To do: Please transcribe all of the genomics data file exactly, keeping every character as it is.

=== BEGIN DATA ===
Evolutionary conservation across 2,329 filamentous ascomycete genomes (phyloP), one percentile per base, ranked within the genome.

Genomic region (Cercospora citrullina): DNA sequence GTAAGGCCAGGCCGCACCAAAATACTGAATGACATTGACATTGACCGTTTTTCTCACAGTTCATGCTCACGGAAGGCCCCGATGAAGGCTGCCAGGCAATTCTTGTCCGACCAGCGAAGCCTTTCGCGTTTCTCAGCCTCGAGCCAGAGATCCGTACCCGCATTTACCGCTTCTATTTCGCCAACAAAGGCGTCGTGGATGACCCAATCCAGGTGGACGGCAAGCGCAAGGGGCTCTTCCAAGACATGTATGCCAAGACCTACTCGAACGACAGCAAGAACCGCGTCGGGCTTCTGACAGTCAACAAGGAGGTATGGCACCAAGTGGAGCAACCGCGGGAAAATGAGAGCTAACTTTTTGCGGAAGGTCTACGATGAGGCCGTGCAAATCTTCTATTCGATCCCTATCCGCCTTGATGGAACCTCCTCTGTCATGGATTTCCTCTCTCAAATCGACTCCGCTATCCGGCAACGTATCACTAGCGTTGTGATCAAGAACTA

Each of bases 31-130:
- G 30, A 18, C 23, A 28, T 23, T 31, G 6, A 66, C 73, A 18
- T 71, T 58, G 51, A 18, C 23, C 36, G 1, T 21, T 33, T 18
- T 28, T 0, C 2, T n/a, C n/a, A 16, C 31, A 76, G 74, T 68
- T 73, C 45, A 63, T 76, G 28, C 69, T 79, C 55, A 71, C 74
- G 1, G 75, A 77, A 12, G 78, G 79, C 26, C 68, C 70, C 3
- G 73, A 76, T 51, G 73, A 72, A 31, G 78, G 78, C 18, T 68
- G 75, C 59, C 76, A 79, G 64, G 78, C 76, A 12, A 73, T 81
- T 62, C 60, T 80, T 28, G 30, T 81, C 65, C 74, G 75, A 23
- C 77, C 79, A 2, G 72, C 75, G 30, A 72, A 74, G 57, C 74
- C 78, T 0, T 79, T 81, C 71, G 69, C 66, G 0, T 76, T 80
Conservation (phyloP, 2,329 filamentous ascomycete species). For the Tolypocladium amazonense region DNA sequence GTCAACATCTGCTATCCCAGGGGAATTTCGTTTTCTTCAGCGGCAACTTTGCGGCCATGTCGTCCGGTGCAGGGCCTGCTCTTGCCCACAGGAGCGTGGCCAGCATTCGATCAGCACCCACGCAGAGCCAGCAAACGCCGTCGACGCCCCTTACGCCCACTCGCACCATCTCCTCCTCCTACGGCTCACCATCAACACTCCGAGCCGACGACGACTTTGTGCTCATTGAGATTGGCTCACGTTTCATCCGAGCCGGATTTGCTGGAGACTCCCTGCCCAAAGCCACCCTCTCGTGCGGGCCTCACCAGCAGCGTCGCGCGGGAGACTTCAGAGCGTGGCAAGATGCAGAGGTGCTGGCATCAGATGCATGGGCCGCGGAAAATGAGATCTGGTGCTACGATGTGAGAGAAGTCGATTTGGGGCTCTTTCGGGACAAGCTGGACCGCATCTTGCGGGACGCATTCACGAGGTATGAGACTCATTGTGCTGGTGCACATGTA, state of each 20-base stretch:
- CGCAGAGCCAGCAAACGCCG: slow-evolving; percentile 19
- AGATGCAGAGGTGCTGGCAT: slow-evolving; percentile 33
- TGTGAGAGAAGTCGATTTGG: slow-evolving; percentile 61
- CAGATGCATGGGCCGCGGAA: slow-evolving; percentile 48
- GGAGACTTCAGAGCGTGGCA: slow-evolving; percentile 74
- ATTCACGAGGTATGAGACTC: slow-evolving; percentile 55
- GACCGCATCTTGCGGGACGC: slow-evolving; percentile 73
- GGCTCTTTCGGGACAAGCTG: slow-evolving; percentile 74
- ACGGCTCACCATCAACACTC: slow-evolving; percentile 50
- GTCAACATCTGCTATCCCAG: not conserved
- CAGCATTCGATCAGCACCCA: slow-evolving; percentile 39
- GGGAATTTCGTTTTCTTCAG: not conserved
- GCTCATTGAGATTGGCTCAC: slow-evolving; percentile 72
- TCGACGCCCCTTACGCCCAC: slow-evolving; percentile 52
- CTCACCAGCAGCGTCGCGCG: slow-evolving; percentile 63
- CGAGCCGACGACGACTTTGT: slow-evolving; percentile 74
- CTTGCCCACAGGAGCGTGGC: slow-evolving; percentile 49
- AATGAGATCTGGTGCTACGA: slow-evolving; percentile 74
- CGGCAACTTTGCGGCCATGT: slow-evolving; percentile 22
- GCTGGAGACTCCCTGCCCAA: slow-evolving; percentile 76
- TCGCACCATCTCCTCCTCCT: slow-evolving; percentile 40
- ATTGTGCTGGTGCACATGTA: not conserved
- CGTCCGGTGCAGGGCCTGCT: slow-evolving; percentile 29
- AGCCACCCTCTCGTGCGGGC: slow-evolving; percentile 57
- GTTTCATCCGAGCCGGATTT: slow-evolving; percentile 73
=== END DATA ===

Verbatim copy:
Evolutionary conservation across 2,329 filamentous ascomycete genomes (phyloP), one percentile per base, ranked within the genome.

Genomic region (Cercospora citrullina): DNA sequence GTAAGGCCAGGCCGCACCAAAATACTGAATGACATTGACATTGACCGTTTTTCTCACAGTTCATGCTCACGGAAGGCCCCGATGAAGGCTGCCAGGCAATTCTTGTCCGACCAGCGAAGCCTTTCGCGTTTCTCAGCCTCGAGCCAGAGATCCGTACCCGCATTTACCGCTTCTATTTCGCCAACAAAGGCGTCGTGGATGACCCAATCCAGGTGGACGGCAAGCGCAAGGGGCTCTTCCAAGACATGTATGCCAAGACCTACTCGAACGACAGCAAGAACCGCGTCGGGCTTCTGACAGTCAACAAGGAGGTATGGCACCAAGTGGAGCAACCGCGGGAAAATGAGAGCTAACTTTTTGCGGAAGGTCTACGATGAGGCCGTGCAAATCTTCTATTCGATCCCTATCCGCCTTGATGGAACCTCCTCTGTCATGGATTTCCTCTCTCAAATCGACTCCGCTATCCGGCAACGTATCACTAGCGTTGTGATCAAGAACTA

Each of bases 31-130:
- G 30, A 18, C 23, A 28, T 23, T 31, G 6, A 66, C 73, A 18
- T 71, T 58, G 51, A 18, C 23, C 36, G 1, T 21, T 33, T 18
- T 28, T 0, C 2, T n/a, C n/a, A 16, C 31, A 76, G 74, T 68
- T 73, C 45, A 63, T 76, G 28, C 69, T 79, C 55, A 71, C 74
- G 1, G 75, A 77, A 12, G 78, G 79, C 26, C 68, C 70, C 3
- G 73, A 76, T 51, G 73, A 72, A 31, G 78, G 78, C 18, T 68
- G 75, C 59, C 76, A 79, G 64, G 78, C 76, A 12, A 73, T 81
- T 62, C 60, T 80, T 28, G 30, T 81, C 65, C 74, G 75, A 23
- C 77, C 79, A 2, G 72, C 75, G 30, A 72, A 74, G 57, C 74
- C 78, T 0, T 79, T 81, C 71, G 69, C 66, G 0, T 76, T 80
Conservation (phyloP, 2,329 filamentous ascomycete species). For the Tolypocladium amazonense region DNA sequence GTCAACATCTGCTATCCCAGGGGAATTTCGTTTTCTTCAGCGGCAACTTTGCGGCCATGTCGTCCGGTGCAGGGCCTGCTCTTGCCCACAGGAGCGTGGCCAGCATTCGATCAGCACCCACGCAGAGCCAGCAAACGCCGTCGACGCCCCTTACGCCCACTCGCACCATCTCCTCCTCCTACGGCTCACCATCAACACTCCGAGCCGACGACGACTTTGTGCTCATTGAGATTGGCTCACGTTTCATCCGAGCCGGATTTGCTGGAGACTCCCTGCCCAAAGCCACCCTCTCGTGCGGGCCTCACCAGCAGCGTCGCGCGGGAGACTTCAGAGCGTGGCAAGATGCAGAGGTGCTGGCATCAGATGCATGGGCCGCGGAAAATGAGATCTGGTGCTACGATGTGAGAGAAGTCGATTTGGGGCTCTTTCGGGACAAGCTGGACCGCATCTTGCGGGACGCATTCACGAGGTATGAGACTCATTGTGCTGGTGCACATGTA, state of each 20-base stretch:
- CGCAGAGCCAGCAAACGCCG: slow-evolving; percentile 19
- AGATGCAGAGGTGCTGGCAT: slow-evolving; percentile 33
- TGTGAGAGAAGTCGATTTGG: slow-evolving; percentile 61
- CAGATGCATGGGCCGCGGAA: slow-evolving; percentile 48
- GGAGACTTCAGAGCGTGGCA: slow-evolving; percentile 74
- ATTCACGAGGTATGAGACTC: slow-evolving; percentile 55
- GACCGCATCTTGCGGGACGC: slow-evolving; percentile 73
- GGCTCTTTCGGGACAAGCTG: slow-evolving; percentile 74
- ACGGCTCACCATCAACACTC: slow-evolving; percentile 50
- GTCAACATCTGCTATCCCAG: not conserved
- CAGCATTCGATCAGCACCCA: slow-evolving; percentile 39
- GGGAATTTCGTTTTCTTCAG: not conserved
- GCTCATTGAGATTGGCTCAC: slow-evolving; percentile 72
- TCGACGCCCCTTACGCCCAC: slow-evolving; percentile 52
- CTCACCAGCAGCGTCGCGCG: slow-evolving; percentile 63
- CGAGCCGACGACGACTTTGT: slow-evolving; percentile 74
- CTTGCCCACAGGAGCGTGGC: slow-evolving; percentile 49
- AATGAGATCTGGTGCTACGA: slow-evolving; percentile 74
- CGGCAACTTTGCGGCCATGT: slow-evolving; percentile 22
- GCTGGAGACTCCCTGCCCAA: slow-evolving; percentile 76
- TCGCACCATCTCCTCCTCCT: slow-evolving; percentile 40
- ATTGTGCTGGTGCACATGTA: not conserved
- CGTCCGGTGCAGGGCCTGCT: slow-evolving; percentile 29
- AGCCACCCTCTCGTGCGGGC: slow-evolving; percentile 57
- GTTTCATCCGAGCCGGATTT: slow-evolving; percentile 73